6 Things New Mothers Need To Know
6 Things New Mothers Need To Know
Having a new baby can be a nerve wracking time, though it doesn’t have to be. Here are some helpful things to look out for to make it a little less stressful!
You will know when you have fed them enough.
Babies are required to eat every couple of hours. If you opt for natural feeding, however, it can be difficult to gauge accurately how much milk you are giving her. Your doctor will assess your child’s weight within a few days. Newborns drop 5 to 8 percent of her body weight in the first week but usually redevelop it by week two. Nappy counting can also prove useful. Her schedule during the first week is erratic, but after that, you will witness around five or six damp nappies a day, and, at least, one or two full nappies.
Don’t be upset by baby crying – they’re communicating!
Their cries will inform you of when they’re hungry, cold, need a fresh nappy or want a cuddle. Early on these “conversations” can be a shock, but don’t worry, you’ll soon realise what she needs in good time. Some parents quickly learn to read their child’s hunger call. You will find that you develop a routine where your baby wakes up, like clockwork, at the same time intervals. This makes preparing for your baby’s meal times much easier.
Your baby’s looks will change before your eyes.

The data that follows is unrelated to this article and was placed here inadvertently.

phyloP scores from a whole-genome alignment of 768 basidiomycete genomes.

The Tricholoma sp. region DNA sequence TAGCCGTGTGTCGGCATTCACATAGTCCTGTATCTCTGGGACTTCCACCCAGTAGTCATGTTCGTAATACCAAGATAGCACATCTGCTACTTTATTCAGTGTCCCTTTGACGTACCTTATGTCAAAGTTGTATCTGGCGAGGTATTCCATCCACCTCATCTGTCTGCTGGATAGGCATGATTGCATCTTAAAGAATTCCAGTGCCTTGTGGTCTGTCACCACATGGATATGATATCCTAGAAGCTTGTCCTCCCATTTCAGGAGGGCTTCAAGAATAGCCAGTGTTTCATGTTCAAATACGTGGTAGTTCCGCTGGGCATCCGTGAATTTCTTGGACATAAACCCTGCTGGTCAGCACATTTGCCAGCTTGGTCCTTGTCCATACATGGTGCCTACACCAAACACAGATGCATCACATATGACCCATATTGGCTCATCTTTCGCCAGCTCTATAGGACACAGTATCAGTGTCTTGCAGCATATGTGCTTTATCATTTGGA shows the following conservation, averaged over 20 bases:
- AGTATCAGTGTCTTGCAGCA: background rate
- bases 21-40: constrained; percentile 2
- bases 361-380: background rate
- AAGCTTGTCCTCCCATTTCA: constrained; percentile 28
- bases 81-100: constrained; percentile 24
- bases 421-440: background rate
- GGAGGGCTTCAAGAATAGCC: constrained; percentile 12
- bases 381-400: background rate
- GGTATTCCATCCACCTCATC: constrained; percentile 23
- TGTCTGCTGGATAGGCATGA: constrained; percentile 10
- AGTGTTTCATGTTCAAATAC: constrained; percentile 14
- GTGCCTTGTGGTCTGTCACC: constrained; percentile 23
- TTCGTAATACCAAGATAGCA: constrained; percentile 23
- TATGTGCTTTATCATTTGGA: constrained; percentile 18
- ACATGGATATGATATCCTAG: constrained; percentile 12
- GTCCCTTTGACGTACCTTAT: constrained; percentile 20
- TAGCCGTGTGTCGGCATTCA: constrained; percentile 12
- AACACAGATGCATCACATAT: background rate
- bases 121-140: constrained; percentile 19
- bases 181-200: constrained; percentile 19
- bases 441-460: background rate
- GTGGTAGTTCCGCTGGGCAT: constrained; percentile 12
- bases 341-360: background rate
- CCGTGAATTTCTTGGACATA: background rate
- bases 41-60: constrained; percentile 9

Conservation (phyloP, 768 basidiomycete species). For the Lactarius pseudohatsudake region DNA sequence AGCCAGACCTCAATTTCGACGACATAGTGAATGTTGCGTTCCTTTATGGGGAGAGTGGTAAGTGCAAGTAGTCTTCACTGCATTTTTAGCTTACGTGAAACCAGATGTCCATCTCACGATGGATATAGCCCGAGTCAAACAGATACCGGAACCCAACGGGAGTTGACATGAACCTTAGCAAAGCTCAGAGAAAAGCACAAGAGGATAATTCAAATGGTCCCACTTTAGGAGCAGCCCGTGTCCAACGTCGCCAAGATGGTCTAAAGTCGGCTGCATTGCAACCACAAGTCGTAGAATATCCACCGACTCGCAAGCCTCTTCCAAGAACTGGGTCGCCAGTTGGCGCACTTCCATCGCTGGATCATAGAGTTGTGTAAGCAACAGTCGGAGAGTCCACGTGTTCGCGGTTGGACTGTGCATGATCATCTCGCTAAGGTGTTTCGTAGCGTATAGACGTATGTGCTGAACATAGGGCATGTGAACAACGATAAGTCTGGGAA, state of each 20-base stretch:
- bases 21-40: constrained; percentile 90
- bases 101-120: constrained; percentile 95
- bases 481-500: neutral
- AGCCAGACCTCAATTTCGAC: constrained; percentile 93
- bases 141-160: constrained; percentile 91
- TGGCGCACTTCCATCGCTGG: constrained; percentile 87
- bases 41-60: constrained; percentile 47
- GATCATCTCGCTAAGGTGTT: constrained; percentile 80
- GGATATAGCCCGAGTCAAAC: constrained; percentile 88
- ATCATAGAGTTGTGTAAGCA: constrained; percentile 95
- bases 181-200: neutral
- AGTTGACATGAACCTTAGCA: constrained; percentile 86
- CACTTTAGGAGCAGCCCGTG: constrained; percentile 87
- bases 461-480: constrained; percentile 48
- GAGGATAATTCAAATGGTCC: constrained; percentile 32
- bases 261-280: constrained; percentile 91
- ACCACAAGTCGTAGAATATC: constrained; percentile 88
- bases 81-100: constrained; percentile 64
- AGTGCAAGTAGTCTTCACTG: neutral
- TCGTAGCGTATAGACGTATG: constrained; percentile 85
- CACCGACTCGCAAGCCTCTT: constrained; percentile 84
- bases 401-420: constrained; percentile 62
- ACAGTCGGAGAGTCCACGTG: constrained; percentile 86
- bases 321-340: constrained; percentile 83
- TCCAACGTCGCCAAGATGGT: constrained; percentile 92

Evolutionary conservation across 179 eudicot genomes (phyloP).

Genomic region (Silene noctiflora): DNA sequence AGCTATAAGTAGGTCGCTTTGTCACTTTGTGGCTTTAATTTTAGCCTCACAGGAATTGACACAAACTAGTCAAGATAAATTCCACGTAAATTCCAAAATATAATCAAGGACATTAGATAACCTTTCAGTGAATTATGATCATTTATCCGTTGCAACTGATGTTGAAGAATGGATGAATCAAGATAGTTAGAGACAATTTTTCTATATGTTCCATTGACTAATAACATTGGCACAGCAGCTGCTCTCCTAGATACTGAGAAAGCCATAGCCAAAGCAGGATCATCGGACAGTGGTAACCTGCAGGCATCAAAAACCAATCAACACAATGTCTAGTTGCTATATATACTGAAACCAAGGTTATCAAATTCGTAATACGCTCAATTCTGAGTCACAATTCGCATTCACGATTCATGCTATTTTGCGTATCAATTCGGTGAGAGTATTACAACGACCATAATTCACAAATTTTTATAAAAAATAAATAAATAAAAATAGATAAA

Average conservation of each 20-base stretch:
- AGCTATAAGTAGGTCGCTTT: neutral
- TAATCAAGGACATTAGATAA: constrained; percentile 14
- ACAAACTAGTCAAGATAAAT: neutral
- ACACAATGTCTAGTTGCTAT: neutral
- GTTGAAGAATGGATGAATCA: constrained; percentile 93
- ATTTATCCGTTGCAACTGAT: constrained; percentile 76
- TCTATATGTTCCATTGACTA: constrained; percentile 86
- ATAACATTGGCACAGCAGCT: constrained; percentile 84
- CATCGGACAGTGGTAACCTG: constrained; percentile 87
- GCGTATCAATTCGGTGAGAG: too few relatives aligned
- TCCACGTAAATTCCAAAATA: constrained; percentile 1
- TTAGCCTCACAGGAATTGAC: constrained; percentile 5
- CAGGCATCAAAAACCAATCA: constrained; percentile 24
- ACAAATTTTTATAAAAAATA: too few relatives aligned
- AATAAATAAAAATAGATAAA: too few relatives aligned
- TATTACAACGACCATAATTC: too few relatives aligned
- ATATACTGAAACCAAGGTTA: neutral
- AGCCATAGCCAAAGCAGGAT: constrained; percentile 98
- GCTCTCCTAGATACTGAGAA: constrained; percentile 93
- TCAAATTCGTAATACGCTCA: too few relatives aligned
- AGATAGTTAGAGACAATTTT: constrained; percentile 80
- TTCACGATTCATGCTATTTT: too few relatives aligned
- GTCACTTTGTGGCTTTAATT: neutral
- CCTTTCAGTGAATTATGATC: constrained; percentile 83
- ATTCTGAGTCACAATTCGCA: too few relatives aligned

Your child’s features may look a little squashed, which is no surprise really. After all, they may have just squeezed their entire body out through a gap a few inches wide. They may have a layer of fine baby hair. This is called Lanugo. They also could be puffy-faced and have squinty eyes that are seemingly always closed. After all, they have just spent nine months in the womb. They iron themselves out pretty quickly and will be looking more how you imagined soon enough!
Don’t expect too much interaction for about six weeks
Babies are simply responding in the early days. They are getting used to so many new sensations that they need some time to figure things out. As we grow and mature, we often become more complex, along with our needs and desires. As babies, however, we are purely responsive creatures. If we are hungry, we cry. If we need to have our nappy changed, we cry. If we are bored, we cry. It is like working for a manager who only complains. Pretty soon however you will having much more 2-way experiences with your new infant.
Dry skin is not a concern.
First of all, they may be silky and smooth, but that will not last forever. “If you soaked yourself in liquid for nine months and then hit the air, you’d be dry too!” says Laura Jana, MD, pediatrician and coauthor of Heading Home With Your Newborn. There is nothing you need to do about dry skin as it usually corrects itself by flaking away. If you feel more comfortable, pick up some hypoallergenic baby lotion. Try to make sure it is fragrance free. Such is the nature of the internet, you can get anything you need for your baby online. Whether it is essentials, like talcum powder, or leading brand change bags, if you can name it then you can find it.
Until the umbilical cord falls off, give your baby sponge baths.
The drier it is kept, the quicker it will fall off — usually within the first couple of weeks. Anyway, newborns don’t tend to get that dirty! If the umbilical cord becomes damps, pat it gently with a towel.
Enjoy your time with your new baby, and remember, treasure this time while they are young as they will grow quickly!